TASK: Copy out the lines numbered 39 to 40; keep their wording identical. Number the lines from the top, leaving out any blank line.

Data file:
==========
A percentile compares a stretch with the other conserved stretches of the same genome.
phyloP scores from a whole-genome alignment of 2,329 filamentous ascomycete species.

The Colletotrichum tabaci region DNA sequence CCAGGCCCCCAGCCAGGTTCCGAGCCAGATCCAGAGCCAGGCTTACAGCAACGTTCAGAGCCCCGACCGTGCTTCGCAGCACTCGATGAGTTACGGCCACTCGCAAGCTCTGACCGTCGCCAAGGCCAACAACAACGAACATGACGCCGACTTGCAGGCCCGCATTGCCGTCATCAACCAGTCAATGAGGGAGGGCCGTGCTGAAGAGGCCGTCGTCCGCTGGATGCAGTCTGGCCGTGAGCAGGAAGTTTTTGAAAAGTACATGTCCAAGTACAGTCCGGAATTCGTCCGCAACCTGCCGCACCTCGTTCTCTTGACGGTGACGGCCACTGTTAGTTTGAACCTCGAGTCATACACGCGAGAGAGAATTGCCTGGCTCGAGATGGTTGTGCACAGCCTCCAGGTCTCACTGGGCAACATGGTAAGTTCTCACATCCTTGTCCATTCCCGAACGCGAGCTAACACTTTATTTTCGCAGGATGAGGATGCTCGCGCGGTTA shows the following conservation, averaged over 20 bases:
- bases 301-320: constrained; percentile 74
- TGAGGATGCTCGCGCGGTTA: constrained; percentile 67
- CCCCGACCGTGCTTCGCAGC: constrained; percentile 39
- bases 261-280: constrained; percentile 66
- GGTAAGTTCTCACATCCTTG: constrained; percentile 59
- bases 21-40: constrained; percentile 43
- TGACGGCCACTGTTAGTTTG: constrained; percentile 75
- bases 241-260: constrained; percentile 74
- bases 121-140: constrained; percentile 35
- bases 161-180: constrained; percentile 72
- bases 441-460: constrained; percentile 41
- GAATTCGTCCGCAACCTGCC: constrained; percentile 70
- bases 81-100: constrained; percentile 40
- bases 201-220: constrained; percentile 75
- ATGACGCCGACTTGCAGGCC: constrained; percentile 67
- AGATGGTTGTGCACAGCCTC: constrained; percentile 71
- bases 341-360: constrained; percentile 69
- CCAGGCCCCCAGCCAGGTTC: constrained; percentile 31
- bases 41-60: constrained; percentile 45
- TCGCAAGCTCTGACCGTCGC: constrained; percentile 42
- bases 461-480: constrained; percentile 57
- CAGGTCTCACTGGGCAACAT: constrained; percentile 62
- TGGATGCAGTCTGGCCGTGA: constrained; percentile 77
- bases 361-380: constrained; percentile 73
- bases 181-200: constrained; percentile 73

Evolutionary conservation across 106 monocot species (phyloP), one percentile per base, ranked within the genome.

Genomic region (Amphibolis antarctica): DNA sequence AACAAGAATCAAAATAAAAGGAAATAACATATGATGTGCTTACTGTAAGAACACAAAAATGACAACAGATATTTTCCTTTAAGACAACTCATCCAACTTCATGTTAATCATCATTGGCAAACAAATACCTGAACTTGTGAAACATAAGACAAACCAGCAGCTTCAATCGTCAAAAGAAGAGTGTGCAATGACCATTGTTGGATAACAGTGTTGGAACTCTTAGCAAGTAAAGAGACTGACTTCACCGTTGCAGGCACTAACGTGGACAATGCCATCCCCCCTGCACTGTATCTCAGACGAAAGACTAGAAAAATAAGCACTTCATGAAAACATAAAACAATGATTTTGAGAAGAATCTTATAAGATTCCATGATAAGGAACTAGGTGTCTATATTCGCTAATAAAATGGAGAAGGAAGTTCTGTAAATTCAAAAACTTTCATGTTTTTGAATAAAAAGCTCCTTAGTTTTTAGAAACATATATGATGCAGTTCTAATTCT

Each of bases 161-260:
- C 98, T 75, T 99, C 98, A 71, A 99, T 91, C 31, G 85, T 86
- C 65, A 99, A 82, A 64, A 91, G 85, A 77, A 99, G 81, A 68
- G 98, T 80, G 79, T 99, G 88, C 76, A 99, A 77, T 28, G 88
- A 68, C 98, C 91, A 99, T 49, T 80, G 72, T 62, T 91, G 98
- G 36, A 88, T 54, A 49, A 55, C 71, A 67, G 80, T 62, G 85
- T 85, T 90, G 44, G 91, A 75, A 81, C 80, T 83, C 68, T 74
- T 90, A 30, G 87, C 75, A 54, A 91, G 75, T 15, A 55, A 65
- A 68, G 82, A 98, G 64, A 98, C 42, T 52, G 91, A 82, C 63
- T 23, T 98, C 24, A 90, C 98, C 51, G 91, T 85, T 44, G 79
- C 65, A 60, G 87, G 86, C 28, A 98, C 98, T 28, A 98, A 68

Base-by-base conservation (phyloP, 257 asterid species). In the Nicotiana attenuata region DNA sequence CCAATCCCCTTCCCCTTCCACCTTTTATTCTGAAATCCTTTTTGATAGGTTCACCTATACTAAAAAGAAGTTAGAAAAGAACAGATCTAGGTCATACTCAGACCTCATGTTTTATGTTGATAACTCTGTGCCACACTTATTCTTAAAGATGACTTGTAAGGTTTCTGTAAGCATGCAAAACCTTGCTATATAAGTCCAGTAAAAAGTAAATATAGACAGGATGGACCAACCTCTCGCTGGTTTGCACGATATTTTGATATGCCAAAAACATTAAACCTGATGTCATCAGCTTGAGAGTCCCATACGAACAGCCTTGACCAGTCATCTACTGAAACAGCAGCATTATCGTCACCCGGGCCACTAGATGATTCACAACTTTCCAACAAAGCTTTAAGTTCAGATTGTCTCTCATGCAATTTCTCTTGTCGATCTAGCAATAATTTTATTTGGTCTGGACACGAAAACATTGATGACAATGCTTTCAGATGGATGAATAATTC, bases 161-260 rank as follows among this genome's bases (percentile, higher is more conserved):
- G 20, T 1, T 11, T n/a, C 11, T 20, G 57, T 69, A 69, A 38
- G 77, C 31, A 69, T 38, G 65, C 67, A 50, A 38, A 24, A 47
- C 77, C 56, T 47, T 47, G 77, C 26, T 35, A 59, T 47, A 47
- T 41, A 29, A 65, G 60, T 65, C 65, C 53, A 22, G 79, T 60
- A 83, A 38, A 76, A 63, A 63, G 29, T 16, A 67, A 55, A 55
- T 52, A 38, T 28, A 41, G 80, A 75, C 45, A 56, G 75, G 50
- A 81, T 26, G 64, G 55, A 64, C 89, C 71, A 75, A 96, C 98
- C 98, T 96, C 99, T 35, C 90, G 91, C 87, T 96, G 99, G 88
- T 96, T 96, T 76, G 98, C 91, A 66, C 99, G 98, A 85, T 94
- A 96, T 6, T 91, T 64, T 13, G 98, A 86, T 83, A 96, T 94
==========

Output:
- A 68, G 82, A 98, G 64, A 98, C 42, T 52, G 91, A 82, C 63
- T 23, T 98, C 24, A 90, C 98, C 51, G 91, T 85, T 44, G 79